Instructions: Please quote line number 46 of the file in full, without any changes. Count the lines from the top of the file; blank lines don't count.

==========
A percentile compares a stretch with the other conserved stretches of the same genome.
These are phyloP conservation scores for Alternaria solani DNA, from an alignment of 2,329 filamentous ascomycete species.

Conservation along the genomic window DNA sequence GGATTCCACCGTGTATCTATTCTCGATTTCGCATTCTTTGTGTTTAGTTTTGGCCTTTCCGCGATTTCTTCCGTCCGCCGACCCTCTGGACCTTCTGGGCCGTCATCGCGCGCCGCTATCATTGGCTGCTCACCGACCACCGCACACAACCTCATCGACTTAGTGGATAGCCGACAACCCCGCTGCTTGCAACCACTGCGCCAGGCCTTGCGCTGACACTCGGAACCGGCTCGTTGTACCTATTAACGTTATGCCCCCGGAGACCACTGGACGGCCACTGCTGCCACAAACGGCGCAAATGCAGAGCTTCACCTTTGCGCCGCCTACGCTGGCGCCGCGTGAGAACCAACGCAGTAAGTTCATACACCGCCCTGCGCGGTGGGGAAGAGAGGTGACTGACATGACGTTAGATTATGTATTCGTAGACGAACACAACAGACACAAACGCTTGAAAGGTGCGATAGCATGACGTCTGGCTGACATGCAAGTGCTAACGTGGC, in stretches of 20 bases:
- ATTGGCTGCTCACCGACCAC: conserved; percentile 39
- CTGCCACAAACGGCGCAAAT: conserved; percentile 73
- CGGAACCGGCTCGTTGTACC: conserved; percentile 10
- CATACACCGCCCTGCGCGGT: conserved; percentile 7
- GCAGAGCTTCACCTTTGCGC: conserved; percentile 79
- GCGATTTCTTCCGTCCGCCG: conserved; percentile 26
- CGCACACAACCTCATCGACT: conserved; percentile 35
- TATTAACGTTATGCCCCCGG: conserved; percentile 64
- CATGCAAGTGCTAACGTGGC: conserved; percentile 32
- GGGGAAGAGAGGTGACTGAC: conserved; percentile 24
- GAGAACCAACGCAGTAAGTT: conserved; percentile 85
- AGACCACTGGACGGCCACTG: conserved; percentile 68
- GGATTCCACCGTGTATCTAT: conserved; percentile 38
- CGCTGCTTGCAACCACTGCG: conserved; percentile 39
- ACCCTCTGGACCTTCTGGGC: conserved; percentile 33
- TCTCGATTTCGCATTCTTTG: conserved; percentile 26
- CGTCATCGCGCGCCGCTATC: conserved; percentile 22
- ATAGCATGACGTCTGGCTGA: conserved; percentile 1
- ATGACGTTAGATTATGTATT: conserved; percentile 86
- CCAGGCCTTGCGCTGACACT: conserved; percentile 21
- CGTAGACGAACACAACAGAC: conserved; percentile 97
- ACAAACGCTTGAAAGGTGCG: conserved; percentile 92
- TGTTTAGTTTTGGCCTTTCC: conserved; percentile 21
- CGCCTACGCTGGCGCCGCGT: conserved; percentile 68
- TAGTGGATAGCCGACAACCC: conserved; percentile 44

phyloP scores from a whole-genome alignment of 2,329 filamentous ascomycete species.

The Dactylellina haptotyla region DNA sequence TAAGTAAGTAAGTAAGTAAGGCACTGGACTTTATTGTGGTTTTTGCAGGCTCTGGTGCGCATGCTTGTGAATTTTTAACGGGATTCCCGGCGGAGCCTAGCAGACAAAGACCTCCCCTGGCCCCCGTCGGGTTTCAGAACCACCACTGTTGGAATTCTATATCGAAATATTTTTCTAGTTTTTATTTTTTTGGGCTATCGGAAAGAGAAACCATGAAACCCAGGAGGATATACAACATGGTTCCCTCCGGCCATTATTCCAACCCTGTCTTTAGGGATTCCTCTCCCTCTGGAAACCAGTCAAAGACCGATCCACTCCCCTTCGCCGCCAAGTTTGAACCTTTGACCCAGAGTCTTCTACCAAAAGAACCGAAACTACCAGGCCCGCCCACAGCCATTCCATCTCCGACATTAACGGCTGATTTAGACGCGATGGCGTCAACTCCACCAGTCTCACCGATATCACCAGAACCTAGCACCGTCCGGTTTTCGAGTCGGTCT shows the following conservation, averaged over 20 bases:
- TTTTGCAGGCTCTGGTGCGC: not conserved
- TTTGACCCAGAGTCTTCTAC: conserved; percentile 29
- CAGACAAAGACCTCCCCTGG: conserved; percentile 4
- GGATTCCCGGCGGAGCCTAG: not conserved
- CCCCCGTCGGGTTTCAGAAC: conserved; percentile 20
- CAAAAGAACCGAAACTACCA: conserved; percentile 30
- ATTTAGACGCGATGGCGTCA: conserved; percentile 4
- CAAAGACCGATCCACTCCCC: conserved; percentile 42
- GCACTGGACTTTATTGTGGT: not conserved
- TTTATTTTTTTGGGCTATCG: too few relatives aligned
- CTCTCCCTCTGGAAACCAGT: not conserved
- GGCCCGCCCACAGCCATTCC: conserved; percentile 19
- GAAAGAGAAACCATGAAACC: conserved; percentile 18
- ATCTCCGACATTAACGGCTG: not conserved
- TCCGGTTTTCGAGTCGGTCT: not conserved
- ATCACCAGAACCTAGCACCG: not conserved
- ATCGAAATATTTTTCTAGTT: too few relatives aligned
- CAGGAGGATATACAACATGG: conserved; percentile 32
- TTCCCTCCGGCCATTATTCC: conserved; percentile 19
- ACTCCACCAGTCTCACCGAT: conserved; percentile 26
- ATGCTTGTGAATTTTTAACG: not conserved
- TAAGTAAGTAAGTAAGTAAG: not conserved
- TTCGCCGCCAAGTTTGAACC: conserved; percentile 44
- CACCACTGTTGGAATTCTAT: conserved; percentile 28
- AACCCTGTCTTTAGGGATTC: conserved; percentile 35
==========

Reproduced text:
- ATCACCAGAACCTAGCACCG: not conserved